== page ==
Training programs can be found at the websites of Runner's World, Hal Higdon, Jeff Galloway, and the Boston Athletic Association, and in numerous other published sources.
The last long training run might be undertaken no later than two weeks prior to the event. Many marathon runners also "carbo-load" (increase carbohydrate intake while holding total caloric intake constant) during the week before the marathon to allow their bodies to store more glycogen.
Glycogen and "the wall"
Carbohydrates that a person eats are converted by the liver and muscles into glycogen for storage. Glycogen burns rapidly to provide quick energy. Runners can store about 8 MJ or 2,000 kcal worth of glycogen in their bodies, enough for about 30 km/18–20 miles of running. Many runners report that running becomes noticeably more difficult at that point. When glycogen runs low, the body must then obtain energy by burning stored fat, which does not burn as readily. When this happens, the runner will experience dramatic fatigue and is said to "hit the wall". The aim of training for the marathon, according to many coaches, is to maximize the limited glycogen available so that the fatigue of the "wall" is not as dramatic. This is accomplished in part by utilizing a higher percentage of energy from burned fat even during the early phase of the race, thus conserving glycogen.
Carbohydrate-based "energy" gels are used by runners to avoid or reduce the effect of "hitting the wall", as they provide easy to digest energy during the run. Energy gels usually contain varying amounts of sodium and potassium and some also contain caffeine. They need to be consumed with a certain amount of water. Recommendations for how often to take an energy gel during the race range widely.
Alternatives to gels include various forms of concentrated sugars, and foods high in simple carbohydrates that can be digested easily. Many runners experiment with consuming energy supplements during training runs to determine what works best for them. Consumption of food while running sometimes makes the runner sick. Runners are advised not to ingest a new food or medicine just prior to or during a race. It is also important to refrain from taking any of the non-steroidal anti-inflammatory class of pain relievers (NSAIDS, e.g., aspirin, ibuprofen, naproxen), as these drugs change the way the kidneys regulate their blood flow and may lead to serious kidney problems, especially in cases involving moderate to severe dehydration.
After a marathon
Marathon participation may result in various medical, musculoskeletal, and dermatological complaints. Delayed onset muscle soreness (DOMS) is a common condition affecting runners during the first week following a marathon. Various types of mild exercise or massage have been recommended to alleviate pain secondary to DOMS. Dermatological issues frequently include "jogger's nipple", "jogger's toe", and blisters.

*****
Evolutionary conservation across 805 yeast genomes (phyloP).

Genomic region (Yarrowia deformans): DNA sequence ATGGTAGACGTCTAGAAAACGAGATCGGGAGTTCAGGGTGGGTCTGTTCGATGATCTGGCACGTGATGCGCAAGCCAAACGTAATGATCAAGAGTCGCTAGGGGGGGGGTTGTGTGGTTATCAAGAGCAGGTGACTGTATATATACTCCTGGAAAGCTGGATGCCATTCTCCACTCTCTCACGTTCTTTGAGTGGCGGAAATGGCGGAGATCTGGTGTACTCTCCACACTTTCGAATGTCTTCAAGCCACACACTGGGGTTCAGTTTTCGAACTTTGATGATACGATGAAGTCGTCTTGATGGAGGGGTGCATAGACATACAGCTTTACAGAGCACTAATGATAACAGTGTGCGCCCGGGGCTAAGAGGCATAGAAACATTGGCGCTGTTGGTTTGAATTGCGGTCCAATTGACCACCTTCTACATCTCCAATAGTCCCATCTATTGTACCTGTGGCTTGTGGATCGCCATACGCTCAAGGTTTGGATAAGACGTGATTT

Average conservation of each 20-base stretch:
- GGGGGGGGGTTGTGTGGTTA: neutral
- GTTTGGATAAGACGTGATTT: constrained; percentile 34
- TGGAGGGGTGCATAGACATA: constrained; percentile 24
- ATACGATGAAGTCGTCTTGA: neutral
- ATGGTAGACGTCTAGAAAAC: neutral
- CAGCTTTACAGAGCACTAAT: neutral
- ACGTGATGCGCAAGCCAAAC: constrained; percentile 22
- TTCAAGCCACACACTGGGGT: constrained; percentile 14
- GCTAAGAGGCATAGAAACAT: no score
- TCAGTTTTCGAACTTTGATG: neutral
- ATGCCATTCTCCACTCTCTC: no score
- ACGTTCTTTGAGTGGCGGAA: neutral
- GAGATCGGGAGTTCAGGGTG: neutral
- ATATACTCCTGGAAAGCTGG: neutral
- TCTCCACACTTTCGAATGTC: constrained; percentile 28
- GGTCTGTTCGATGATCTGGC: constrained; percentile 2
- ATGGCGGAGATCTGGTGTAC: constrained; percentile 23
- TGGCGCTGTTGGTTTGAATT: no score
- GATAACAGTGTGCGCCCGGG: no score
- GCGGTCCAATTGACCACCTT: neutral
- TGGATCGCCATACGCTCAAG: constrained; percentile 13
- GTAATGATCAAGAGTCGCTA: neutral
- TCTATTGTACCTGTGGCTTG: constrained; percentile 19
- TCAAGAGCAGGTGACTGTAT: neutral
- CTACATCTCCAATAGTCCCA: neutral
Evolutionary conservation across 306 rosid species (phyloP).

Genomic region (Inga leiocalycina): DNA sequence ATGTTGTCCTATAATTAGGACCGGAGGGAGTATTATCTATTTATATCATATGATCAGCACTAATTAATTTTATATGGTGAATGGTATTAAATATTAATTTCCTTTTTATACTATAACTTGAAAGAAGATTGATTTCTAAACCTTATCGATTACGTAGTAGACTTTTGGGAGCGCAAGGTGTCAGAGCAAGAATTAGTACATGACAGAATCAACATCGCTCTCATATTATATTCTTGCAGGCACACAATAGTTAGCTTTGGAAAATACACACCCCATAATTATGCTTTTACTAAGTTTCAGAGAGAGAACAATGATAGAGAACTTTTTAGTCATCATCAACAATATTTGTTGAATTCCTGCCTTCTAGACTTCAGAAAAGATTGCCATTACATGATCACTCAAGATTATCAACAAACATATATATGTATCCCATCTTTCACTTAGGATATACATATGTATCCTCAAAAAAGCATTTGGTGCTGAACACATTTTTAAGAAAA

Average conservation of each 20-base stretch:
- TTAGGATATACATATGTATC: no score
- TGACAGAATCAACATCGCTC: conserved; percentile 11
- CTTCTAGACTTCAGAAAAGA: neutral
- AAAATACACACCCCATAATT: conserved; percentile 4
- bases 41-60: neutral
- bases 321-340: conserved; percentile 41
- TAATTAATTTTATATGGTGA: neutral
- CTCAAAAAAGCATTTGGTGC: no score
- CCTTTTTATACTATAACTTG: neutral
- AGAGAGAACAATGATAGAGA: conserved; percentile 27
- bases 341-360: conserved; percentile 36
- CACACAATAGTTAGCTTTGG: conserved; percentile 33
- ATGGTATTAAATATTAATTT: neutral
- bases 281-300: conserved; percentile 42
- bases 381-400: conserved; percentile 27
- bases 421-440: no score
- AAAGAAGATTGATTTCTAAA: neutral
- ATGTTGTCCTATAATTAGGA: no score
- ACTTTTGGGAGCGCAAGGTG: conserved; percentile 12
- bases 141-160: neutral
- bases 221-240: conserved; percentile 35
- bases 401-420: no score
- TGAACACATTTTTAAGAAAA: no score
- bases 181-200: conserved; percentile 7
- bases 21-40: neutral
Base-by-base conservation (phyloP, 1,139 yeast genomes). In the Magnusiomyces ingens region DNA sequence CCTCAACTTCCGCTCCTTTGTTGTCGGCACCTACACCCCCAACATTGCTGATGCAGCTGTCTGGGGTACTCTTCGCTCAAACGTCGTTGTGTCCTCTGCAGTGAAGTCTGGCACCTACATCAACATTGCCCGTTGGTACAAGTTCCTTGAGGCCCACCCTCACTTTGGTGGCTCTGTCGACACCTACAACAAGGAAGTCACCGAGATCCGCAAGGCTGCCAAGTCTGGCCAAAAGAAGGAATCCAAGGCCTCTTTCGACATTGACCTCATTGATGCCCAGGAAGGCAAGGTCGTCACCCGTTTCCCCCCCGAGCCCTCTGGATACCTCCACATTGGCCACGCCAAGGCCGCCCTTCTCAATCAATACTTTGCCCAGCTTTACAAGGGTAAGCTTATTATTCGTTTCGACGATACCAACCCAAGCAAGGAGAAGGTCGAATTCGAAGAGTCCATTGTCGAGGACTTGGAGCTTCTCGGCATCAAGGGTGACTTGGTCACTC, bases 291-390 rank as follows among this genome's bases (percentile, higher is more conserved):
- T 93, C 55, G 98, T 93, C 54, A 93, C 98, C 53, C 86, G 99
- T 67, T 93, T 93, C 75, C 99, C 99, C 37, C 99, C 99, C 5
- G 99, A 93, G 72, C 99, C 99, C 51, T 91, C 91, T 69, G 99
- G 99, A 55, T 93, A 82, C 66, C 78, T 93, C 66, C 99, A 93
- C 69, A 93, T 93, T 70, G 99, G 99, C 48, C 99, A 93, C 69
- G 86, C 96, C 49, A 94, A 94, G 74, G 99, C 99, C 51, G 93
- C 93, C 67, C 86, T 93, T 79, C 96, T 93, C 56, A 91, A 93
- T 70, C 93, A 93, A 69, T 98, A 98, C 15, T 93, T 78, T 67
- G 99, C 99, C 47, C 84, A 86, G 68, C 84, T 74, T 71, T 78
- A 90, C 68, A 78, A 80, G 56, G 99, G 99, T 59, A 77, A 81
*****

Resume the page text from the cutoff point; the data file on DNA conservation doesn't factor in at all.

The immune system is reportedly suppressed for a short time. Changes to the blood chemistry may lead physicians to mistakenly diagnose heart malfunction.
After long training runs and the marathon itself, consuming carbohydrates to replace glycogen stores and protein to aid muscle recovery is commonly recommended. In addition, soaking the lower half of the body for 20 minutes or so in cold or ice water may force blood through the leg muscles to speed recovery.
The nature of marathon running has various health risks. Training and the races themselves put runners under stress. While rare, even death is a possibility during a race.
Common health risks fall under injury such as tendonitis, fatigue, knee or ankle sprain, and other conditions. Many fall under overuse injuries.
A study published in 1996 found that the risk of having a fatal heart attack during, or in the period 24 hours after a marathon, was approximately 1 in 50,000 over an athlete's racing career—which the authors characterised as an "extremely small" risk. The paper went on to say that since the risk was so small, cardiac screening programs for marathons were not warranted. However, this study was not an attempt to assess the overall benefit or risk to cardiac health of marathon running.
In 2006, a study of 60 non-elite marathon participants tested runners for certain proteins (see Troponin) which indicate heart damage or dysfunction after they had completed the marathon, and gave them ultrasound scans before and after the race. The study revealed that, in that sample of 60 people, runners who had done less than 35 miles per week training before the race were most likely to show some heart damage or dysfunction, while runners who had done more than 45 miles per week training beforehand showed few or no heart problems.
Water consumption dangers
While drinking fluids during the race is important for all runners, in some cases too much drinking can also be dangerous. Drinking more than one loses during a race can decrease the concentration of sodium in the blood (a condition called hyponatremia), which may result in vomiting, seizures, coma and even death. Eating salt packets during a race mitigates this problem. The International Marathon Medical Directors Association issued a warning in 2001 that urged runners only to drink when they are thirsty, rather than "drinking ahead of their thirst."
Women are more prone to hyponatremia than men. A study in the New England Journal of Medicine found that 13% of runners completing the 2002 Boston Marathon had hyponatremia.
A 4+ hour runner can drink about 4-6 fluid ounces (120-170 mL) every 20–30 minutes without fear of hyponatremia. Consuming sports drinks or salty snacks will also reduce the risk. A patient suffering hyponatremia can be given a small volume of a concentrated salt solution intravenously to raise sodium concentrations in blood. Some runners weigh themselves before running and write the results on their bibs. If anything goes wrong, first aid workers can use the weight information to tell if the patient had consumed too much water.